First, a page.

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Robert Pearson

  Accessible Media


Wearable Reality: From Science Fiction to a Store Near You

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Wearable computing or gadgets that you wear on your body have already hit stores. Are users with disabilities ready to adopt them?
wearable devices, such as fitness monitors, google glass and smartwatches need to be assessed for accessibility features

Image: Wearable devices, such as fitness monitors, google glass and smartwatches need to be assessed for accessibility features.

Wearables. Phablets. Smartwatch. What next? It's 2014 and if by the end of this year you have not heard of any of these terms, seen them in action at a consumer products show or purchased one for yourself (or pre-ordered it, at least), then you likely do not have an interest in technology or for that matter, digital media.

We have already seen innovations such as clothing designed for those who are wheelchair bound, but putting technology on our bodies is something entirely different. It brings our connection to the wired world very close at hand, where we can utilize it in ways that we have not been able to before. Fitness trackers, mobile apps to monitor our sleeping, eating and working patterns, and other wearable gadgets are helping us quantify ourselves. While wearable technology is not a new reality, they are seeing an unprecedented level of exposure and awareness only now.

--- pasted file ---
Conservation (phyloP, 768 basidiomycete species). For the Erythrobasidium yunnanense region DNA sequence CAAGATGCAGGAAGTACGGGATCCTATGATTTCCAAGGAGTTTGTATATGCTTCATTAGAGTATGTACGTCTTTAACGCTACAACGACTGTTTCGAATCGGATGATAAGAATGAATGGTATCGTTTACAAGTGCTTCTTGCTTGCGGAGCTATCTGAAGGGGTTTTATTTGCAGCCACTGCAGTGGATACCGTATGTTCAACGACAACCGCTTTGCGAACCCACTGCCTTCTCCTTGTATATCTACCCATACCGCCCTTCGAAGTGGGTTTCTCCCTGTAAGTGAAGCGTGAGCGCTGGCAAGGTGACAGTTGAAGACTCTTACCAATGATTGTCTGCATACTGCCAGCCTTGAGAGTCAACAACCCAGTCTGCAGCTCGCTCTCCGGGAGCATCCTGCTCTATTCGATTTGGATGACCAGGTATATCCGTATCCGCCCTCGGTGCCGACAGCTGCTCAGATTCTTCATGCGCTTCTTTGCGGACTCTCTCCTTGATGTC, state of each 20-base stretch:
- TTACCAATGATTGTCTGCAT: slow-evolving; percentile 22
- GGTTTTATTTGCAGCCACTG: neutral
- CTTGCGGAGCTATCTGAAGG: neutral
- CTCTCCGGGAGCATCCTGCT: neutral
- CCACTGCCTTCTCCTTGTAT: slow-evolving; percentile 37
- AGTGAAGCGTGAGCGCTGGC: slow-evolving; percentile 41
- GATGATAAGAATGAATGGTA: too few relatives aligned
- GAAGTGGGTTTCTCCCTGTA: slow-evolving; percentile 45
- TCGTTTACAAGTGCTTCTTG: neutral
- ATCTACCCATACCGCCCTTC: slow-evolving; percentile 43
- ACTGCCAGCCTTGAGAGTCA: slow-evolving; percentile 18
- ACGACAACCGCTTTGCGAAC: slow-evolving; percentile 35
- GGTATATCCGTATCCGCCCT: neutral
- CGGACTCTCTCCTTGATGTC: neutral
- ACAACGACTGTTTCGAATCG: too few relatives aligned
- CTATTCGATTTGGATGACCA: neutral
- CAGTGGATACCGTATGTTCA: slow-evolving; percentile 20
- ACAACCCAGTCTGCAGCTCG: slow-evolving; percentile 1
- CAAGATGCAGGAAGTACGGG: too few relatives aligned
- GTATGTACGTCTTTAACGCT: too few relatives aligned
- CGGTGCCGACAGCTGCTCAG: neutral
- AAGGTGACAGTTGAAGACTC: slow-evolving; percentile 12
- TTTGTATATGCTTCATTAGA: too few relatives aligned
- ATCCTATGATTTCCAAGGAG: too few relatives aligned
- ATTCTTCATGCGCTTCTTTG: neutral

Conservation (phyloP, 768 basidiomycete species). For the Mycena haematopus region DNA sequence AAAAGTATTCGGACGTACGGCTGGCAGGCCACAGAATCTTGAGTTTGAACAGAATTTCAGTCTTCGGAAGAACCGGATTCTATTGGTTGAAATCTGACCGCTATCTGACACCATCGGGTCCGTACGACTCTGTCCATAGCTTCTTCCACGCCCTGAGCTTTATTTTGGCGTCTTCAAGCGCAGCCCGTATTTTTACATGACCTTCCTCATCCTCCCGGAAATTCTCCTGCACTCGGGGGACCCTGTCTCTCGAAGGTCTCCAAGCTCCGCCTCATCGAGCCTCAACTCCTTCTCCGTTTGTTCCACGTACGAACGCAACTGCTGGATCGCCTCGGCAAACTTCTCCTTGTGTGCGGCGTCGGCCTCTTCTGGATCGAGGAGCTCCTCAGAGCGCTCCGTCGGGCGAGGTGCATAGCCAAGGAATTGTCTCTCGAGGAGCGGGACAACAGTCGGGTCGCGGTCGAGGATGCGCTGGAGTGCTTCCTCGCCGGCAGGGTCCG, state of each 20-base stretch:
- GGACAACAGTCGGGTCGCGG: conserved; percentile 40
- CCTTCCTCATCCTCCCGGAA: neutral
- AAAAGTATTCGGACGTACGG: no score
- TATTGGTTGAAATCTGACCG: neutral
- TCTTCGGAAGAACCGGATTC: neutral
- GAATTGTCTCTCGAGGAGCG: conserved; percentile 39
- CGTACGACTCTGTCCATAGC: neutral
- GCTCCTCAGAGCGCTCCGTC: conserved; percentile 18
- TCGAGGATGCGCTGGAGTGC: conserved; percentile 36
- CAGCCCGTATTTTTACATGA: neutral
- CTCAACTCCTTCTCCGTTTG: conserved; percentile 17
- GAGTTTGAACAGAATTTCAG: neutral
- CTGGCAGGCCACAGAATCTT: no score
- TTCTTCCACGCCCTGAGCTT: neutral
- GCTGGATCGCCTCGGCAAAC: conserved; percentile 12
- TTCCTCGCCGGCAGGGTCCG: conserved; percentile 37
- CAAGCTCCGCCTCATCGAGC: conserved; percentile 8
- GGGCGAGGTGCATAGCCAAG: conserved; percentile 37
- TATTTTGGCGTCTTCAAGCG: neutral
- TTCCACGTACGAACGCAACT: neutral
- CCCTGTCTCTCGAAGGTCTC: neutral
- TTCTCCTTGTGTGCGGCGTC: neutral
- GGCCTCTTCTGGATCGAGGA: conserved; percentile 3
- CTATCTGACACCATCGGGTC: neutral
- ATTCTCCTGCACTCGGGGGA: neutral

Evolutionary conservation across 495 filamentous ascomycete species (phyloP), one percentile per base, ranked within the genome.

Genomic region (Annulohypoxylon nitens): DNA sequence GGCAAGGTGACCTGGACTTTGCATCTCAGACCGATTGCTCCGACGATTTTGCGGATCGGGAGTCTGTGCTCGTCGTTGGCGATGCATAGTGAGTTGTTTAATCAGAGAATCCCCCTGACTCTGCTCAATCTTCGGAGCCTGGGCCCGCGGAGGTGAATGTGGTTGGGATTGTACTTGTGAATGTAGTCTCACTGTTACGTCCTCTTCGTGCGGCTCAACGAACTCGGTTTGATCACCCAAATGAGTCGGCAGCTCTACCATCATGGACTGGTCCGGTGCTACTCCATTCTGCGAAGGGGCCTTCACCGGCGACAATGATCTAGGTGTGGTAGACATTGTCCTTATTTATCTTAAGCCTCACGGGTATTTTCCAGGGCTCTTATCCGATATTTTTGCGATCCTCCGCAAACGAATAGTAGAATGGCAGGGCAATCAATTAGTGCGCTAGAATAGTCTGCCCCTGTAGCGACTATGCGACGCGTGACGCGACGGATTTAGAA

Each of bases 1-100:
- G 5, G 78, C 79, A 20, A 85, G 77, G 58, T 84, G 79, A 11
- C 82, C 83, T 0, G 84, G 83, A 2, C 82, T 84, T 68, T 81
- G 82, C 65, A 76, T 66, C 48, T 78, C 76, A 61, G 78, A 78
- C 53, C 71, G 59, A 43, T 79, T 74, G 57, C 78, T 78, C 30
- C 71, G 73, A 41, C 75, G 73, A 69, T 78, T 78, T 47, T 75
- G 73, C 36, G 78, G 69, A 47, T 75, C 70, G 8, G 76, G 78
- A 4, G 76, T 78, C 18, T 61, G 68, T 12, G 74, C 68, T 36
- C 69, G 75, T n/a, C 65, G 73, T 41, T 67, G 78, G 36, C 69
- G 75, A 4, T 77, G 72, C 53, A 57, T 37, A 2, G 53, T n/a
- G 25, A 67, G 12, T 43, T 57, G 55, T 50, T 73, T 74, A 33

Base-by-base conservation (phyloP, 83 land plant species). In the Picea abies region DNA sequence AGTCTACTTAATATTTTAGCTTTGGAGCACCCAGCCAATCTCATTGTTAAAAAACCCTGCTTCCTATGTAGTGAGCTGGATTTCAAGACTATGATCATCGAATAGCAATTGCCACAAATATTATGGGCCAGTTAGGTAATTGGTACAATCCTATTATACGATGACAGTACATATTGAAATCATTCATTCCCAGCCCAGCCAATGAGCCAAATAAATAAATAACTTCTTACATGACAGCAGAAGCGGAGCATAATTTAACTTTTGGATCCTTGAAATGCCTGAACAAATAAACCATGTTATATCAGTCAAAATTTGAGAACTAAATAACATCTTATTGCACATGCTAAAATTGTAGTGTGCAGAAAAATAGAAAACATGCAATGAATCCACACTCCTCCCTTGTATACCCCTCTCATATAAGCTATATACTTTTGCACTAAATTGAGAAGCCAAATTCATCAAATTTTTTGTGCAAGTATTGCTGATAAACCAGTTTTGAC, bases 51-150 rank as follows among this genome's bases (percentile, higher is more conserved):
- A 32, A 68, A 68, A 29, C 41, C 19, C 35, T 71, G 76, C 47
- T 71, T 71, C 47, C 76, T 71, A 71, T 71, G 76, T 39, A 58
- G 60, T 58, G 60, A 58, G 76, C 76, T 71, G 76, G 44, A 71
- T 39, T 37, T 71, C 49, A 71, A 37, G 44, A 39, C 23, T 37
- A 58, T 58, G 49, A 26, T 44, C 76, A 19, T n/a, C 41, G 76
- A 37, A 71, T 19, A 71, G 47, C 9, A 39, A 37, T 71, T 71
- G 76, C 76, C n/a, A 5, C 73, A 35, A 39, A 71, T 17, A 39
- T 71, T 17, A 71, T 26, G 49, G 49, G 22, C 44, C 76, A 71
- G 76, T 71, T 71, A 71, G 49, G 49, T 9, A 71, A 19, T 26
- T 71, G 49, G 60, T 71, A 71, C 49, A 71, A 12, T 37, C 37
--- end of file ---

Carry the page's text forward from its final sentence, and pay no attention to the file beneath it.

I attended the annual ATIA conference in Orlando recently to present on the Described Video Best Practices and saw Google Glass in person for the first time. I'd heard that there has been some work in the area of making it operable with assistive technologies and that certainly is a comfort for users with disabilities. Project Glass is a massive step forward in terms of allowing us to multitask our lives to the point at which we begin to broach new ground in terms of regulations to allow for this, such as while driving. Glass, however, is strictly vision-based, which is in direct conflict for a significant audience requiring accessibility accommodations and that remains a concern. A range of solutions can be worked out, including ‘blink’ and click, and other such facial gesture-controlled actions that will allow you to navigate around media content. So much more is yet to come.

Will we get to the point where it becomes a Star Trek-like existence, with communicators and tri-corders and computers that you can interact with via voice alone? Probably. What then is the implication on how we will consume our media on a daily basis? Will captioning and description be enough to provide an accessible solution? Could the deaf-blind solution go beyond things such as Braille and the sense of touch? Could it involve other senses, scent for instance, to convey the emotions that we derive from consuming our media? We will simply have to wait and watch as to where the innovations of the Golden Age will take us in the realm of wearable technology.

For now, we will work with the innovations that will come with each annual check-in for the industry at ATIA. Things such as AiSquared’s new Site Cues tool to assist with providing for client side accessibility through a very straightforward solution. One thing is always true in the world of accessibility: there will be something new every day and something more can always be achieved. Until then, we will simply have to wait and watch as to where the innovations of the Golden Age take us.


Related Resources

Blog: The Glass Promise: Google's Look Into an Inclusive Future | Read David Fazio's Post.
Publication: Benefits and Costs of e-Accessibility | Download Free PDF.
Event: 5th Annual National Disability Summit 2014 | Melbourne, Australia - March 17-18 | View Event Details.